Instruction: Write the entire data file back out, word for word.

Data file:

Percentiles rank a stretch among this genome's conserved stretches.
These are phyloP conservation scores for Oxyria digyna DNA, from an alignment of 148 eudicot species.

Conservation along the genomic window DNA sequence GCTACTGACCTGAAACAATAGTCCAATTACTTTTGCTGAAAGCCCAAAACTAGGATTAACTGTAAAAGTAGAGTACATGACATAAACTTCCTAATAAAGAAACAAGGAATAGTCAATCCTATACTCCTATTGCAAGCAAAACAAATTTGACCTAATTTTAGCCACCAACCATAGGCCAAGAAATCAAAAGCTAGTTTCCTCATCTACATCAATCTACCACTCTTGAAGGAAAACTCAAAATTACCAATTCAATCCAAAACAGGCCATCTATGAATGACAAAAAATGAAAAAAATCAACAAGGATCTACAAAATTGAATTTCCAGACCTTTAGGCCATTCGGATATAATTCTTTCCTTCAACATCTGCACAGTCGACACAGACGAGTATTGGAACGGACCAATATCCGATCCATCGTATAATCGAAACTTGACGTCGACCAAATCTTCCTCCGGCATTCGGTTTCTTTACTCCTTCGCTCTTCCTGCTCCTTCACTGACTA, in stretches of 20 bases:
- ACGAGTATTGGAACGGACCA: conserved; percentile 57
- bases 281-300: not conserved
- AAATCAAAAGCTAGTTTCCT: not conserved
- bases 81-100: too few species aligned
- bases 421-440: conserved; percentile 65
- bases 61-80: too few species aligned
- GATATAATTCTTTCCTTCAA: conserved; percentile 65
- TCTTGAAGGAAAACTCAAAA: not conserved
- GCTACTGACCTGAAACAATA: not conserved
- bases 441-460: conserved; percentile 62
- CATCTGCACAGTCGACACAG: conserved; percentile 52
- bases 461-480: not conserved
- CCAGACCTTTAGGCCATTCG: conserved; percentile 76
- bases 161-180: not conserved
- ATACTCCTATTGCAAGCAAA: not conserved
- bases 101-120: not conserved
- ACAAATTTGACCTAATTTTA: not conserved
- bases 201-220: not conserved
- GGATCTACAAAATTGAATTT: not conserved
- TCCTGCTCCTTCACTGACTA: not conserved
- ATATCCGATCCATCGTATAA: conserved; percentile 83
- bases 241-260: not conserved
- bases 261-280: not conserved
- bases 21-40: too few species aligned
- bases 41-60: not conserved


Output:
Percentiles rank a stretch among this genome's conserved stretches.
These are phyloP conservation scores for Oxyria digyna DNA, from an alignment of 148 eudicot species.

Conservation along the genomic window DNA sequence GCTACTGACCTGAAACAATAGTCCAATTACTTTTGCTGAAAGCCCAAAACTAGGATTAACTGTAAAAGTAGAGTACATGACATAAACTTCCTAATAAAGAAACAAGGAATAGTCAATCCTATACTCCTATTGCAAGCAAAACAAATTTGACCTAATTTTAGCCACCAACCATAGGCCAAGAAATCAAAAGCTAGTTTCCTCATCTACATCAATCTACCACTCTTGAAGGAAAACTCAAAATTACCAATTCAATCCAAAACAGGCCATCTATGAATGACAAAAAATGAAAAAAATCAACAAGGATCTACAAAATTGAATTTCCAGACCTTTAGGCCATTCGGATATAATTCTTTCCTTCAACATCTGCACAGTCGACACAGACGAGTATTGGAACGGACCAATATCCGATCCATCGTATAATCGAAACTTGACGTCGACCAAATCTTCCTCCGGCATTCGGTTTCTTTACTCCTTCGCTCTTCCTGCTCCTTCACTGACTA, in stretches of 20 bases:
- ACGAGTATTGGAACGGACCA: conserved; percentile 57
- bases 281-300: not conserved
- AAATCAAAAGCTAGTTTCCT: not conserved
- bases 81-100: too few species aligned
- bases 421-440: conserved; percentile 65
- bases 61-80: too few species aligned
- GATATAATTCTTTCCTTCAA: conserved; percentile 65
- TCTTGAAGGAAAACTCAAAA: not conserved
- GCTACTGACCTGAAACAATA: not conserved
- bases 441-460: conserved; percentile 62
- CATCTGCACAGTCGACACAG: conserved; percentile 52
- bases 461-480: not conserved
- CCAGACCTTTAGGCCATTCG: conserved; percentile 76
- bases 161-180: not conserved
- ATACTCCTATTGCAAGCAAA: not conserved
- bases 101-120: not conserved
- ACAAATTTGACCTAATTTTA: not conserved
- bases 201-220: not conserved
- GGATCTACAAAATTGAATTT: not conserved
- TCCTGCTCCTTCACTGACTA: not conserved
- ATATCCGATCCATCGTATAA: conserved; percentile 83
- bases 241-260: not conserved
- bases 261-280: not conserved
- bases 21-40: too few species aligned
- bases 41-60: not conserved